Sunday, July 23, 2017

Any Night by Daniel Arnold & Medina Hahn


Marie Fahlgren and Zac Thomas

By Joe Straw

“A man must identify himself with something more tangible than his own personality…”  Joseph Conrad, The Secret Agent

Open your mind to the imagination of a dream, where the unknown inhabitants of your mind are images from your REM sleep.   

Imagine the jutting image of a man who comes to you. First it is a faint fiber and then moving closer the image sharpens until He is suddenly clear. 

He busies himself in your dream, keeping a watchful eye on unsuspecting young female patients.  You are now in a sleeping clinic, or that's what the sign says that you can barely make out. 

An uncomfortable feeling surrounds you as He watches Her.  He is rankled with bestial affinities and febrile pulsations as he pursues what he wants and, in the process, you see that he manages to be entertained by her peculiarities.

Wanting more, this maintenance man spies Her medical chart.  It is all there in the patient’s file – Her phone number, address, and place of work.  It says she is a dancer and you see as much in the dream as she is dancing in the background, in the clinic.

He posts a sign, “Apt for Rent,” in Her dance studio.  She took the bait and now she is ensnared in his web, a leaking, and fetid basement apartment.

The Filigree Theatre & EVN Production Presents the L.A. Premiere of Any Night by Daniel Arnold & Medina Hahn directed by Elizabeth V. Newman and produced by Stephanie Moore through July 30th, 2017 at the Sacred Fools Theatre in Hollywood.

In light and darkness, imaginary or real, she dances on the floor in a dream state.

Anna (Marie Fahlgren) arrives to view the new apartment and it is odd. As in a dream, the images of sight, either real or imaginary, float around her like the broken spokes of a wheel, on the walls, with pipes, and a fragmented bits of life that is just as jarring as part of her life’s little slumbering nightmares. (Beautiful set sculptures by Vanessa Montano.)

Shrouded in secrecy in the basement, the apartment is made of diaphanous walls accompanied now with an unidentifiable viable clatter.  She is totally unaware they are listening, and watching.     

For her, this seems like the right place at the right time, following a breakup with her boyfriend Ben (not seen); it will do for now. She won’t be disturbing the downstairs neighbors because she is in the basement. 

Anna is aware of her sleeping disorder, and it is one that listens to the fragmented music, in complete darkness, with fictive pictures.   

Today in the rain, Anna is moving into the dank apartment.   

An obtrusive Patrick (Zac Thomas) walks into Anna’s apartment and watches her carrying a heavy box.  He then purposefully turns off the lights.  In the dark, Anna drops the box to the floor, breaking her alarm clock.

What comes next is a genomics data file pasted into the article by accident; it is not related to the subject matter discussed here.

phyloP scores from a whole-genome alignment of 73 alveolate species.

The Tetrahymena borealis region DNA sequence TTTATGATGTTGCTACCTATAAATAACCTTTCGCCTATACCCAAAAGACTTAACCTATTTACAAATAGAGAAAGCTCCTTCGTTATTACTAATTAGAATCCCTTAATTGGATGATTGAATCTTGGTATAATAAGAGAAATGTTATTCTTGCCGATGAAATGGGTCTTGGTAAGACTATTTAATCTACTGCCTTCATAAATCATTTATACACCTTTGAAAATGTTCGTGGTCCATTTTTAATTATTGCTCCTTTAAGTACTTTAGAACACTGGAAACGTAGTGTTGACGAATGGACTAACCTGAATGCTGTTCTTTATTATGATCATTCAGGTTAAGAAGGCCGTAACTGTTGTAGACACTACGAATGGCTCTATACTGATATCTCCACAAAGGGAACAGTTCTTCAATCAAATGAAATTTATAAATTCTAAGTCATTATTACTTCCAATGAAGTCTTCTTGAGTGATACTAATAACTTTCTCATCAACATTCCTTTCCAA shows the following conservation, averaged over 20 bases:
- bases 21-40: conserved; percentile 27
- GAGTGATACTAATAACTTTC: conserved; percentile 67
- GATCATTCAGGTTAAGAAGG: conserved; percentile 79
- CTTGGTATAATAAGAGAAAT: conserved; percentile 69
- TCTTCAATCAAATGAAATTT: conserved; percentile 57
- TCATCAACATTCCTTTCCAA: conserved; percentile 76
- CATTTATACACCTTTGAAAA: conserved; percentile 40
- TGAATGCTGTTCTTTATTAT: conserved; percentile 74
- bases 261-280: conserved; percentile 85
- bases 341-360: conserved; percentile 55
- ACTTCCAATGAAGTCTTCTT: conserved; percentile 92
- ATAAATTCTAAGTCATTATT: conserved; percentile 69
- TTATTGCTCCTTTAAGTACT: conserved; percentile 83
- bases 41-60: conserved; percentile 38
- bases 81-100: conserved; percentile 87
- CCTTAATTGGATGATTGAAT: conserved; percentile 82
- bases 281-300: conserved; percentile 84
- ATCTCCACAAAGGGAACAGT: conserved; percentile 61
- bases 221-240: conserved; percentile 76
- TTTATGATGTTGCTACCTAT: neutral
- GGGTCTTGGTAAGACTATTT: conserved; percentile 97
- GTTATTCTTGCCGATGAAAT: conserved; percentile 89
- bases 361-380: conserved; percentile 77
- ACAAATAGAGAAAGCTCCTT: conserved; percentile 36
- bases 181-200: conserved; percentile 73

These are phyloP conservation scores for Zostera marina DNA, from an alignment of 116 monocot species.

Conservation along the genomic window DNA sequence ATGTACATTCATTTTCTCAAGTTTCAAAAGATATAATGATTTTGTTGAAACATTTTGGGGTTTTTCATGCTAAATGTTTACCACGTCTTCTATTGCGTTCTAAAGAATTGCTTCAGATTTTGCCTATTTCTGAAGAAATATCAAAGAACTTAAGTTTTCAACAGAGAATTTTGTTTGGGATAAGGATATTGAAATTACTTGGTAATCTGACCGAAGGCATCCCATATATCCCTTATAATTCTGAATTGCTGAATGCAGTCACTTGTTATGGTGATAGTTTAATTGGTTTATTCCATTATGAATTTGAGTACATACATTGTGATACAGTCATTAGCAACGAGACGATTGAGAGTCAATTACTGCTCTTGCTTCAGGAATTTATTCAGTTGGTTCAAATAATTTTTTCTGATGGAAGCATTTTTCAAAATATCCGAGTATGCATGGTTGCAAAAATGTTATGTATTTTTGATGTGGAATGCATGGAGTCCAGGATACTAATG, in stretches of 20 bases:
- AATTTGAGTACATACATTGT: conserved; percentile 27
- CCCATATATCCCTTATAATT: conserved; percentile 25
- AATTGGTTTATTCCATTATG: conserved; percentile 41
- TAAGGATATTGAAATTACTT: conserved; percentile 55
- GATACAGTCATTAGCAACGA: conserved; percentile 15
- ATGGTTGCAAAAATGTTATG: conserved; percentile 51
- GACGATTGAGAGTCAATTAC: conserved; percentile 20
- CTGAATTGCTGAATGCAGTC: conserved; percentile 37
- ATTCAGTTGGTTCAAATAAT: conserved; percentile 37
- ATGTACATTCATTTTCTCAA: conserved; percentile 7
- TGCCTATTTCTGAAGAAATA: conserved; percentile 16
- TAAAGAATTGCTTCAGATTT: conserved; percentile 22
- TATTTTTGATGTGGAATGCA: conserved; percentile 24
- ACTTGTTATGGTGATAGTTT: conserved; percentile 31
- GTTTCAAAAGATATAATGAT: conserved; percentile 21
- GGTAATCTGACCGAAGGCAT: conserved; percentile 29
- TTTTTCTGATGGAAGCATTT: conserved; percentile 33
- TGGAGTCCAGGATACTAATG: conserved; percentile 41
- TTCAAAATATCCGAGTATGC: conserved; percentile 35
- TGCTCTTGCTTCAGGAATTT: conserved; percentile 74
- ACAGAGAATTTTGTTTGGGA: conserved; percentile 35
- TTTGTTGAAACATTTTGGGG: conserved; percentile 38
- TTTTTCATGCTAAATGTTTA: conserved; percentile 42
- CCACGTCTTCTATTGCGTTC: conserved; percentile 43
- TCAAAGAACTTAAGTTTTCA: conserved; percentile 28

And in the course of a few days, time being relative, Patrick slowly ingratiates himself but then he becomes totally obtrusive, breaking her window, fixing things in her apartment, putting bars on her window and just not being honest about many things.

It is a relationship that becomes tenuous at best and terrifying at the worst – worst than your worst nightmare. 

The running time is about 77 minutes so it’s better not to give too much away.

Now is a good time to speak to the craft.

The dancing:

Erica Gionfriddo, the Choreographer, gives us a stunning look of one who is embroiled in sleep disorder and how that may look to an audience. From its first moment, it is an exquisite display. But when two are involved through the dance, we lose sight of where these characters are going, the through line of reality, fantasy, or both.   What purpose does Patrick serve to be a part of that dance?  After the first dance, the dance is repetitive and not alluring, or seductive for the one doing the forced seducing.  One has to get pleasure from the dance, preferably the antagonist, and the other must be pained by abusive action and the inability to wake up. Yes, she must wake up.

Marie Fahlgren

The acting:

Marie Fahlgren (Anna) is stunning creature; a dancer well suited for the role. She is dressed in white unsexed pajama set throughout and one wonders at times if she is in a constant dream state. Something is going on in Anna’s life, she needs something to beat the predicament that she is in.  She must be thinking about how to solve her problems throughout.  The dance alone in her apartment appears to be a modern dance against the forces surrounding her.  It is worrisome, jarring, and not quiet dangerous enough for even the avid onlooker to pay coin. (Sorry for being vague here – not to give so much away.) More costumes, better suited, one that is a little more revealing would help. There should be a moment of joy in her dance, one of enlightenment, and wonder.  Fahlgren’s overall choice for the character’s objective requires definition and needs to be more creative.